Saturday, May 3, 2014

Why won't you just tell us the answer

Bruce Lesh's "Won't You Just Tell Us the Answer?" is an interesting text describing an investigational approach to social studies classes. He begins the thesis with a rationale for teaching history differently. For over a hundred years, he contends, we have bored students who recall little of what is "taught" and who feel that the class is useless. The method of instruction that history teachers have utilized for this time period is lecture and reading. If we want a different outcome- students who are engaged, interested and actually learning history- we must change our presentation method.

Toward this end, he proposes teaching students history in the way that historians approach it: as a study of often conflicting sources that must be interpreted to determine the answer of a question; history can come alive.  Examining primary sources is critical. He describes this methodology as historical investigation

Lesh describes seven American history lessons that he has used, some of which he has presented at a variety of workshops. These lessons cover Nat Turner's Rebellion, Theodore Roosevelt and the Panama Canal, the rail strike of 1877, the Bonus Army March, Custer's last stand, the Civil Rights Movement, and the Truman-MacArthur debate. Five of these lessons use a jigsaw approach. The others use both collaboration and whole class presentation.

Lesh begins his investigations with visual and/or musical pieces to stimulate the students's thinking. He poses a question and sets the class up with a limited number of sources to evaluate. Unlike the traditional DBQ essays which also involve primary sources, Lesh's investigations include no "correct" answer. They demonstrate different sides of an issue and require that students evaluate the text, subtext and the context in order to formulate an opinion that answers the question.  "What is Roosevelt doing on his autobiography (lying, telling a half-truth, exaggerating, rationalizing or obfuscating) and what role did the US play in the acquisition of territory used to construct the Panama Canal?" is one of his questions (p. 60). This open ended question does not have a definitive answer, but does lead to discussion and a deep understanding of the situation.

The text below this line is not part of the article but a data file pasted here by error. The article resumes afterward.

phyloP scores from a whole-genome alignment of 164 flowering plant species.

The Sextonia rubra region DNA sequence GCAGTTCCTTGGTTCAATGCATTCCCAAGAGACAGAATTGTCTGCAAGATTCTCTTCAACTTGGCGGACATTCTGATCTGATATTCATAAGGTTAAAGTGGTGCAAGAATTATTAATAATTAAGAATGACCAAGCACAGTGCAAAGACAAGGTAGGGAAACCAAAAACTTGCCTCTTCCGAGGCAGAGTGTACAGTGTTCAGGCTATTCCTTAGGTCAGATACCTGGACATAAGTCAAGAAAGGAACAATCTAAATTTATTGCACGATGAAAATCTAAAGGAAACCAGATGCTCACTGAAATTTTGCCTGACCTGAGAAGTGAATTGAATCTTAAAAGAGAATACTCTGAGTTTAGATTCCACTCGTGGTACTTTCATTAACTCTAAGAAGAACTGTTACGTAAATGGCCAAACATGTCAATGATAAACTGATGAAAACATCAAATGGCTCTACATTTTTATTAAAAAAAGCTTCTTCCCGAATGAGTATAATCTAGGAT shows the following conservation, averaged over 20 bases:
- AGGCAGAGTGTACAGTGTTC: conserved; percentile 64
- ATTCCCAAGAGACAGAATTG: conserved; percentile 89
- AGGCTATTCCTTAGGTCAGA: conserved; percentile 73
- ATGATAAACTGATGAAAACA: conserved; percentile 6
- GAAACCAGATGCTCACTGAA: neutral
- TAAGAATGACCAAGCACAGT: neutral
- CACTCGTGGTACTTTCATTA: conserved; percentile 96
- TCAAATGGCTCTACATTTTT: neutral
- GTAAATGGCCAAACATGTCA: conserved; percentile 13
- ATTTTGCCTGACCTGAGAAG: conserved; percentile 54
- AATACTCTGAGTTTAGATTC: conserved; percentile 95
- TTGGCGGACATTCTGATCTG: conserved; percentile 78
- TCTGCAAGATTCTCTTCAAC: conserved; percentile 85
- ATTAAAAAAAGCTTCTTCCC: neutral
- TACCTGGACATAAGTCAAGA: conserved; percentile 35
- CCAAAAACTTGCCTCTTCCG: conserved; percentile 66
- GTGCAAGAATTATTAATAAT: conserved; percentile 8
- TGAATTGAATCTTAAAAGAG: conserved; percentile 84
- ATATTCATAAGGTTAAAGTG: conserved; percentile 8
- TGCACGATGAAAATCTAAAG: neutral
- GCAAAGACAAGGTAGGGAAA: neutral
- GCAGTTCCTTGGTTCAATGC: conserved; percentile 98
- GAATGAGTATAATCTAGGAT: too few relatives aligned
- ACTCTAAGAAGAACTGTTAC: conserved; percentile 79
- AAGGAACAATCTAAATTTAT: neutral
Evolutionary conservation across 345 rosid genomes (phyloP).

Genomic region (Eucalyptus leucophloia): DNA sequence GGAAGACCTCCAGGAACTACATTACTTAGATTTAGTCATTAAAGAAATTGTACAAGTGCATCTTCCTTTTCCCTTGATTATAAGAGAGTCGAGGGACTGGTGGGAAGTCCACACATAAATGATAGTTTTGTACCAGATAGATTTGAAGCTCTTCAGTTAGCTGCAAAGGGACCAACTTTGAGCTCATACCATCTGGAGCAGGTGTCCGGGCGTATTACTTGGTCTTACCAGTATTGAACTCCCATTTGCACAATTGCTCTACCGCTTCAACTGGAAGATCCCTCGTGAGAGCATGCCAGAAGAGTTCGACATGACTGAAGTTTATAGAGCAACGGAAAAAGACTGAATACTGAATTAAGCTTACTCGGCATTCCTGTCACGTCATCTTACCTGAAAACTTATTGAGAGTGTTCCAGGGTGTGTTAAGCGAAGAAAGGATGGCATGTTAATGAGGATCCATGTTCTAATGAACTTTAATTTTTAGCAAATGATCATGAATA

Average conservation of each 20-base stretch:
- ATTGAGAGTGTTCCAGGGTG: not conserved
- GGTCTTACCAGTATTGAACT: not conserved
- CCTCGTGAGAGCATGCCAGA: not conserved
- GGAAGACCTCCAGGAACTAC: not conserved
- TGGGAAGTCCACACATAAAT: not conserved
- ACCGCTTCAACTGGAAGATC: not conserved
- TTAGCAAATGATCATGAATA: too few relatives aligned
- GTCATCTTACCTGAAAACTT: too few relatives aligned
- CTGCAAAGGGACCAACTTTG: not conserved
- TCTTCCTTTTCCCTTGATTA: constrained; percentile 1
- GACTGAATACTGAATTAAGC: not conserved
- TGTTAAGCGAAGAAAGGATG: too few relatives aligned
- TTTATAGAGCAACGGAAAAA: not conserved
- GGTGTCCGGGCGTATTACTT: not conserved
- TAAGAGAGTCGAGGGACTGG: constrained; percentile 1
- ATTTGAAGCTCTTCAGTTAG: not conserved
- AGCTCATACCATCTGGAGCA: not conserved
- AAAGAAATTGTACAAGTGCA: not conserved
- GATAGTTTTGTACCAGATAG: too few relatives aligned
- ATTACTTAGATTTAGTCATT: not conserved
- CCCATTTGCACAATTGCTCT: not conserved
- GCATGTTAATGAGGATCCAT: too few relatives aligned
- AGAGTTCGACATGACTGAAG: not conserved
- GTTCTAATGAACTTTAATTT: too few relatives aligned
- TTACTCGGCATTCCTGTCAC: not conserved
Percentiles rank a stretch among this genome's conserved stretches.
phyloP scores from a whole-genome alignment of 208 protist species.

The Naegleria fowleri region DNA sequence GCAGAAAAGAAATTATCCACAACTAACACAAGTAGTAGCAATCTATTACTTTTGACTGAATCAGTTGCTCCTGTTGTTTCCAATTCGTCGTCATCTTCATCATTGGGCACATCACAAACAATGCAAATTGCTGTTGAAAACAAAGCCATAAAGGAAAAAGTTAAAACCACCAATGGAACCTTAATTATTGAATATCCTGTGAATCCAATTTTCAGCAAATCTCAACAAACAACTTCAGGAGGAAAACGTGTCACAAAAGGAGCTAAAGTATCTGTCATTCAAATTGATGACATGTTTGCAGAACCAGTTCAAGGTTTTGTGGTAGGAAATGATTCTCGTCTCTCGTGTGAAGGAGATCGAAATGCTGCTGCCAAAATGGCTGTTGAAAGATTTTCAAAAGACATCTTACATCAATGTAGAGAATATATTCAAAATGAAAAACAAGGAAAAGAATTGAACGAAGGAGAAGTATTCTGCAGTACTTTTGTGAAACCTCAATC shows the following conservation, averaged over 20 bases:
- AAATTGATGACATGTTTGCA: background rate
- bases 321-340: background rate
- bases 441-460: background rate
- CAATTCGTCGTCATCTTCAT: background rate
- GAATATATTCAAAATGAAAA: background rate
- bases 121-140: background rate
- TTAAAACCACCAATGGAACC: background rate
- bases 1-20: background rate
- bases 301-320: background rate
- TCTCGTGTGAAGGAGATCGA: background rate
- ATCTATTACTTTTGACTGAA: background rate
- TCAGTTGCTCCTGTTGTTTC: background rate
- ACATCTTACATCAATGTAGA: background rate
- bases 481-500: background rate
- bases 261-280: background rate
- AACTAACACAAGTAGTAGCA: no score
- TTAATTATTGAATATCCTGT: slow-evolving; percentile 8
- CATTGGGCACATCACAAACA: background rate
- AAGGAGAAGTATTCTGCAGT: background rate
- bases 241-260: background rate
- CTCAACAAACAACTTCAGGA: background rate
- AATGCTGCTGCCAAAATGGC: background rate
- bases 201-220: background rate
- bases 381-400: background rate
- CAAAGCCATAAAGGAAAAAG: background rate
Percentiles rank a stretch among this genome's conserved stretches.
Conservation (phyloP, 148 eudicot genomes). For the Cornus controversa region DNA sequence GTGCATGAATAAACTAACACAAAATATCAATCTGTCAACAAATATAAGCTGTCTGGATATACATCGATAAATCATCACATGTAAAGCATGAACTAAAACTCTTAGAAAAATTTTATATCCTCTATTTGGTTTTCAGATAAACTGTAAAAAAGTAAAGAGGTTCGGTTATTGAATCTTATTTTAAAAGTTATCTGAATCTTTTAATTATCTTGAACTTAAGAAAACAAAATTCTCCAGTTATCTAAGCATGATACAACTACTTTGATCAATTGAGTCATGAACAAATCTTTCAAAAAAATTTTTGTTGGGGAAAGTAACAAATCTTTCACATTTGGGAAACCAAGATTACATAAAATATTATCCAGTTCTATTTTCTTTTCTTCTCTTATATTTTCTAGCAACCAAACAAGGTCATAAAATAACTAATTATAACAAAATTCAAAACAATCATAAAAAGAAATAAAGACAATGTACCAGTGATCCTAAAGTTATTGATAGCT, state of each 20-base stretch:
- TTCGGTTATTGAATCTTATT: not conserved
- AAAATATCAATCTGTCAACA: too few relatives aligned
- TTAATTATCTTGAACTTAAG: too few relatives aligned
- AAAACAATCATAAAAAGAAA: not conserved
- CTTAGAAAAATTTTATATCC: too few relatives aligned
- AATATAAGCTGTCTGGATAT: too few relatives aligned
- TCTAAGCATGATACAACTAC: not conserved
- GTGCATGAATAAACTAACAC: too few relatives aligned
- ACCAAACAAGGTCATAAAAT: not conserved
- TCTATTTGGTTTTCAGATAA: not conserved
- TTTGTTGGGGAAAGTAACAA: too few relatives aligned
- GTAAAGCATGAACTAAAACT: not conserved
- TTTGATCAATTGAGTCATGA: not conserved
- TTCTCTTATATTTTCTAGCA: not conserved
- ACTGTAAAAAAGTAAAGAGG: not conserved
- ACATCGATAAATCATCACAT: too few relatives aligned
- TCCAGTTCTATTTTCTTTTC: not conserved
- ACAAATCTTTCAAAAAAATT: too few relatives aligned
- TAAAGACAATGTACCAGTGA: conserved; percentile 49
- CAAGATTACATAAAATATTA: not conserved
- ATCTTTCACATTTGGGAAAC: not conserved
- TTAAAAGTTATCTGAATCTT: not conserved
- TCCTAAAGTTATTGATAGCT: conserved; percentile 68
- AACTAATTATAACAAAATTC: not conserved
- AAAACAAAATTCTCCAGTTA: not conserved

Lesh offers suggestions for identifying sources, selecting questions, and determining time frames (keep the investigation less than 120 minutes). He provides some sample graphic organizers and worksheets to use with the described lessons. Although he offers interesting descriptions of his lessons, lots of room is left for interpretation. The author confirms that setting up investigations is time consuming. Sifting through the volumes of sources available, selecting ones that support understanding differ viewpoints and pieces of information, and preparing lessons around the question takes copious time. Slowly introducing investigations and limiting the number of thorough ones is important. Lesh does assign textbook and survey reading, especially for homework to prepare students for the investigations. He is not using the investigations to present what happened, but rather to analyze why did an event occur, how are events interrelated, which perspective should be understood, and how have things changed over time. This is the higher level thinking we aspire toward that is often missing in traditional history classes.

The book was written while the CCSS were being developed and rolled out. His methodology, while not referencing the standards, is compatible with them. They utilize all the reading standards. For example, the CCSS list the following standards in the 6-8 strand.
  • Cite specific textual evidence to support analysis of primary and secondary sources- he uses primary sources for investigations themselves and secondary ones to set the stage.